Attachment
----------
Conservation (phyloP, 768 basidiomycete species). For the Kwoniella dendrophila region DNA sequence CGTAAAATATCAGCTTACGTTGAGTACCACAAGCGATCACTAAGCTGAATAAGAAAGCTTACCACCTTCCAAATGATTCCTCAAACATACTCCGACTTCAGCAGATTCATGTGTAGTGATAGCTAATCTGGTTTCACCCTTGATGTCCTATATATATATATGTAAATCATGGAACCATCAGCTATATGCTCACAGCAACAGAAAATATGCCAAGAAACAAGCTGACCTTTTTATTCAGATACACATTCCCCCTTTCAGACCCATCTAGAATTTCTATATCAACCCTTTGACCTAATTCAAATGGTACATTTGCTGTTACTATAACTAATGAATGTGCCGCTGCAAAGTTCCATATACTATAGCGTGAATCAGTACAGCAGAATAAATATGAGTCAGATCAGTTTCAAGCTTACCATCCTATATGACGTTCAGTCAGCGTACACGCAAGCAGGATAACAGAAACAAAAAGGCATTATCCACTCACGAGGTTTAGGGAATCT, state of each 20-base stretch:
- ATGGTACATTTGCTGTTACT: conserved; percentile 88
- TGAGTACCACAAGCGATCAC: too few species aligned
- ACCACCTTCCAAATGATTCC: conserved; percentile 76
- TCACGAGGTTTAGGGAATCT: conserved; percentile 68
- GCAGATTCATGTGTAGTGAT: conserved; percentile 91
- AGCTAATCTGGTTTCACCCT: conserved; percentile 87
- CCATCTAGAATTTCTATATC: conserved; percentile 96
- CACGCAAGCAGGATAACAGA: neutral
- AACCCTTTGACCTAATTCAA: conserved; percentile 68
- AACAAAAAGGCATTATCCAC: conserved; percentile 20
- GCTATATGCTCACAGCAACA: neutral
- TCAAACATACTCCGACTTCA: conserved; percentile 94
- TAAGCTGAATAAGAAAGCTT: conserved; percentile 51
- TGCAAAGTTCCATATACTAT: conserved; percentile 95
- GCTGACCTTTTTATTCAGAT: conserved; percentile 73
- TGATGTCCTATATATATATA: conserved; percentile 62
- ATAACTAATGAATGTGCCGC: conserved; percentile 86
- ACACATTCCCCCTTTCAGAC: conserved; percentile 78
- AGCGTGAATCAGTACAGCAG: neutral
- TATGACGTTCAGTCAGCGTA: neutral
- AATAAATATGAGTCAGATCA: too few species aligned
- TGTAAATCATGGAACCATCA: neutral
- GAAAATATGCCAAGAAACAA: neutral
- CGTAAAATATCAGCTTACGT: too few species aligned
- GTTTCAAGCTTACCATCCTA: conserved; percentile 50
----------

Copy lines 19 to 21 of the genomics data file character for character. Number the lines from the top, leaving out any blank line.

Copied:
- ACACATTCCCCCTTTCAGAC: conserved; percentile 78
- AGCGTGAATCAGTACAGCAG: neutral
- TATGACGTTCAGTCAGCGTA: neutral